Before the pandemic, the Portuguese economy grew at a faster pace than the eurozone and the country ranked 28 on the list of wealthiest nations, despite its low rates in advanced education (50% of the population has only primary education; the highest percentage in Europe!) and average income (807 euro/month).

When the Chinese president Xi Jinping visited Portugal 18 months ago, the country willingly signed a multitude of cooperation agreements. At that time the socialist minority administration felt positive about the so-called ‘new Silk Route’.

In the meantime, its ‘golden visa program’ had opened the floodgates to Chinese buying up all sorts of property, banks, hotels and insurance companies.

But the tide has turned. The current public health crisis will drive a contraction in real GDP, and the long-lasting impact of the coronavirus on tourism will prevent a quick recovery in 2021.

An important economic lesson learnt, is to reduce dependence on imports from China. ‘This is the moment for Portugal to return to producing much of what we have been habitually importing’, Prime Minister António Costa declared.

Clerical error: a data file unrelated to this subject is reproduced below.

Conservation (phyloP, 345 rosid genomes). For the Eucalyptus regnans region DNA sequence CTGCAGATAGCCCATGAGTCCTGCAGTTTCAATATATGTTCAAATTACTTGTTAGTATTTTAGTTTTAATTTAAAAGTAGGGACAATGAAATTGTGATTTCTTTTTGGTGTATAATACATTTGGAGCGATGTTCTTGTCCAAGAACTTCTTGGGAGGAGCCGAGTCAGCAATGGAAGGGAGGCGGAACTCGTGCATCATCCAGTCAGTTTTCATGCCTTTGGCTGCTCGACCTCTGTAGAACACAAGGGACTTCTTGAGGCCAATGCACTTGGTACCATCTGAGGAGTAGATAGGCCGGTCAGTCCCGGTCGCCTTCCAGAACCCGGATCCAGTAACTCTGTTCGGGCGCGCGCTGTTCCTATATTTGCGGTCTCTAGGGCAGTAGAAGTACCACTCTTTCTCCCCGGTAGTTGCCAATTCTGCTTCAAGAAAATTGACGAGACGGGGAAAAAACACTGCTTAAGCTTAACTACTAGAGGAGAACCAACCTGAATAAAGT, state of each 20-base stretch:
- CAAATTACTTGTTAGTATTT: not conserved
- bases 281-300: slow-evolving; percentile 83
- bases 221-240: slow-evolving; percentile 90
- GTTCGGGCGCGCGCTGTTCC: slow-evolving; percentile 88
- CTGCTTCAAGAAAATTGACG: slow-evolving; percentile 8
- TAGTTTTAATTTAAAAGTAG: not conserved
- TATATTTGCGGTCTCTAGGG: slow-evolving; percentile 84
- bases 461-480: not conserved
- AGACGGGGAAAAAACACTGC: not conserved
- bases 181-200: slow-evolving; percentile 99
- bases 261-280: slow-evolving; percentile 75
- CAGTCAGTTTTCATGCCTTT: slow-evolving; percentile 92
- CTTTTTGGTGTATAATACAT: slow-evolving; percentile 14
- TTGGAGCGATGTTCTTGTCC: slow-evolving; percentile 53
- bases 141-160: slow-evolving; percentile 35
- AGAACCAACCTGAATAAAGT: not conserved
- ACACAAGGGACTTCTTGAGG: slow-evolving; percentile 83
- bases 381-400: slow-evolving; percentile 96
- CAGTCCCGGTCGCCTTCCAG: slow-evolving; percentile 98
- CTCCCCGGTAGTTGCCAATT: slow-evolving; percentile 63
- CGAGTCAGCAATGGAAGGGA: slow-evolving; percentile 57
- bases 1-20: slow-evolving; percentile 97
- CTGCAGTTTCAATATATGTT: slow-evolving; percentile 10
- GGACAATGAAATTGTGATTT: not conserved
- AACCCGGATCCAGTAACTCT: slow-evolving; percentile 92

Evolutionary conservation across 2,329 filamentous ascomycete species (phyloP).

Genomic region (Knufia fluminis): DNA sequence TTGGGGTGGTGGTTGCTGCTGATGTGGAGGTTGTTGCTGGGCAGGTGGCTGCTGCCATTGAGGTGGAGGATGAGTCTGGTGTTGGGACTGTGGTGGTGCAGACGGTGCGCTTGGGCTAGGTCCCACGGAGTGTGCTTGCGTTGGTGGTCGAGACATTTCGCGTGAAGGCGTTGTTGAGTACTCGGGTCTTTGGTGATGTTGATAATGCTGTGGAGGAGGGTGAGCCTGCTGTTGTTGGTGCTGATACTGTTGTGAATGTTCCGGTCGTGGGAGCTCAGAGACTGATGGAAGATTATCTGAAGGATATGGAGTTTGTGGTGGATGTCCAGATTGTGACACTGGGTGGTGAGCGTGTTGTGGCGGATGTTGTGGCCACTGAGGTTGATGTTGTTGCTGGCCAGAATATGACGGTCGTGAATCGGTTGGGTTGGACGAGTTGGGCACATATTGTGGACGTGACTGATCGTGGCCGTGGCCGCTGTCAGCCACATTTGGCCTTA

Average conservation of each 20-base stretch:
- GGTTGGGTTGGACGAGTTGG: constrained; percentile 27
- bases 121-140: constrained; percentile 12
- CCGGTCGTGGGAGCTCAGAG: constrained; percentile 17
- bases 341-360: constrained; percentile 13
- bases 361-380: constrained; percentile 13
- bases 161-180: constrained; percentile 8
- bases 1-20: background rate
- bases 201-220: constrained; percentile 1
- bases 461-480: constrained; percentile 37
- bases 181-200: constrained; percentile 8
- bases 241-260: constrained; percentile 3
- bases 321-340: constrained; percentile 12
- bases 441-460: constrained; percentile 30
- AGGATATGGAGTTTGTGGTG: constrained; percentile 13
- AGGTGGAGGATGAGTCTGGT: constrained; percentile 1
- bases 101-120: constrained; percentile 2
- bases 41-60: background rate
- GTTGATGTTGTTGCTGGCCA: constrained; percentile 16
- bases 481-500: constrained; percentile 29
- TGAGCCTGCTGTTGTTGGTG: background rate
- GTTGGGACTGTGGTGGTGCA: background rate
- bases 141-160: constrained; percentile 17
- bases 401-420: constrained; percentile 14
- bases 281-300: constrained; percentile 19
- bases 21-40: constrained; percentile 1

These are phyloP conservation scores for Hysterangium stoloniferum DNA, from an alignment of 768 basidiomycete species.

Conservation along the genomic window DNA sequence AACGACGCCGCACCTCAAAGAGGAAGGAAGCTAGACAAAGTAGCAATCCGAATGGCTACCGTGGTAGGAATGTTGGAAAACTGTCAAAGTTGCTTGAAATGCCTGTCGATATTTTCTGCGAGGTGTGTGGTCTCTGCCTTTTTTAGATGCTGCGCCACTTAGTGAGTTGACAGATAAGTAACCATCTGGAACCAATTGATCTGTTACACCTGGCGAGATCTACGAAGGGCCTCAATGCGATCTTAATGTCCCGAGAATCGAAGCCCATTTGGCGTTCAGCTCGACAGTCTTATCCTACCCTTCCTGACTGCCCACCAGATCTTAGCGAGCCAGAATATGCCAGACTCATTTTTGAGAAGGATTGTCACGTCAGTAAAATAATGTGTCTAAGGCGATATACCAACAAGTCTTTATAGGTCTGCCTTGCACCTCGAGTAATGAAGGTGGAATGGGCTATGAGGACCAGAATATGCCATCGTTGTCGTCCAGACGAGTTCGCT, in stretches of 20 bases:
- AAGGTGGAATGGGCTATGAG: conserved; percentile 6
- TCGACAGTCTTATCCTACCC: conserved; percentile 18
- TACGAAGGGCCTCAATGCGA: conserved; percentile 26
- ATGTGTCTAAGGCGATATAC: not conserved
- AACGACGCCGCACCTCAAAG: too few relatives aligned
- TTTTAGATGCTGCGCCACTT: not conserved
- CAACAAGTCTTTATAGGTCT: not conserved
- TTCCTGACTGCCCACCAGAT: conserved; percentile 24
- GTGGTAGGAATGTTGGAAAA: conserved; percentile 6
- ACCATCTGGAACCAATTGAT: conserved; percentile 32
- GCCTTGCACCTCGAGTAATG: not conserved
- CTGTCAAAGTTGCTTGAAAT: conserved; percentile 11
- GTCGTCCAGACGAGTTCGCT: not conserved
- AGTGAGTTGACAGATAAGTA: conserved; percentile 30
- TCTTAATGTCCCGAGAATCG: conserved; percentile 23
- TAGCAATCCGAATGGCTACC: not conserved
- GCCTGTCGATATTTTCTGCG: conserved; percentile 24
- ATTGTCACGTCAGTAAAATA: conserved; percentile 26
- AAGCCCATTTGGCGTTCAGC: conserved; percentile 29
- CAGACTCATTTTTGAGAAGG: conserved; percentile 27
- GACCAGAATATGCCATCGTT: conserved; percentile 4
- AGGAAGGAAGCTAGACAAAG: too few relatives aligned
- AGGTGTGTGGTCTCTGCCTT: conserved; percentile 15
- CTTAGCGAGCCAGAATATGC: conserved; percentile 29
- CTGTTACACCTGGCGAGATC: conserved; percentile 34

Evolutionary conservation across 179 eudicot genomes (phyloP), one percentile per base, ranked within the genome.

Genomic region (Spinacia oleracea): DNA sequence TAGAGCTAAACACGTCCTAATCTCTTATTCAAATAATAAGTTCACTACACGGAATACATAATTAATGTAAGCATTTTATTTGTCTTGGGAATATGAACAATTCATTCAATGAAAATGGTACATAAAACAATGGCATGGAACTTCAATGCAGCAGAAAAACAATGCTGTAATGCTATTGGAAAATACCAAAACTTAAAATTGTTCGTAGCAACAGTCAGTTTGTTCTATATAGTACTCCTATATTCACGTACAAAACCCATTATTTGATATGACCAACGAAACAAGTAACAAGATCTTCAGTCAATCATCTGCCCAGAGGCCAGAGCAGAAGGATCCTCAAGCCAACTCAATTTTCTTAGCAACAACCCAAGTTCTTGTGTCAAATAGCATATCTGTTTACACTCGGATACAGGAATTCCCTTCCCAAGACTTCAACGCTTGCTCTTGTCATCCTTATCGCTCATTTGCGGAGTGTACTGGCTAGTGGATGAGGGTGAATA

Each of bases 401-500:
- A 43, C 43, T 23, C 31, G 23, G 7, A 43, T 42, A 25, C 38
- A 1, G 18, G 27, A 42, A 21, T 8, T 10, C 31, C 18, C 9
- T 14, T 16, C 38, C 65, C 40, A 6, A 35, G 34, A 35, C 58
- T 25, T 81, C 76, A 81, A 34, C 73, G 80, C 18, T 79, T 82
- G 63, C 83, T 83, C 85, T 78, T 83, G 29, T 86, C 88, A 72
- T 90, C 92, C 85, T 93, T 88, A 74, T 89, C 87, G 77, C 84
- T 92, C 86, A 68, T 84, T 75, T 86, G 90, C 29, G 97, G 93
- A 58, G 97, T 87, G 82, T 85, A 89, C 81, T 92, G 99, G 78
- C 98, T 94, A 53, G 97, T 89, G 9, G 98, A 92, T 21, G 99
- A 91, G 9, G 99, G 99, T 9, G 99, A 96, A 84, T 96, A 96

To support the economy and prevent a debt crisis, Portugal can get 26.361 billion euros – 15.526 billion in grants and 10.835 billion in loans – from the European Economic Recovery Fund.

In order to access these funds, the country has to commit to the implementation of a reform plan program approved by the European Commission and the majority of the EU Council.

The government intends to use these assets to decarbonize the economy and reduce the imports of natural gas by developing an industry around hydrogen.
A European hub of ‘green energy’ (so-called because it is produced from renewable energy) close to Sines, one of the country’s major ports.

Sines is the perfect choice with its coal and oil-fired plants being disabled, and the network of existing gas pipelines 70% ready to distribute hydrogen. ‘Green hydrogen will be very cheap to produce and boost qualified employment’, says João Pedro MatosFernandes, the Minister for the Environment and Energetic transition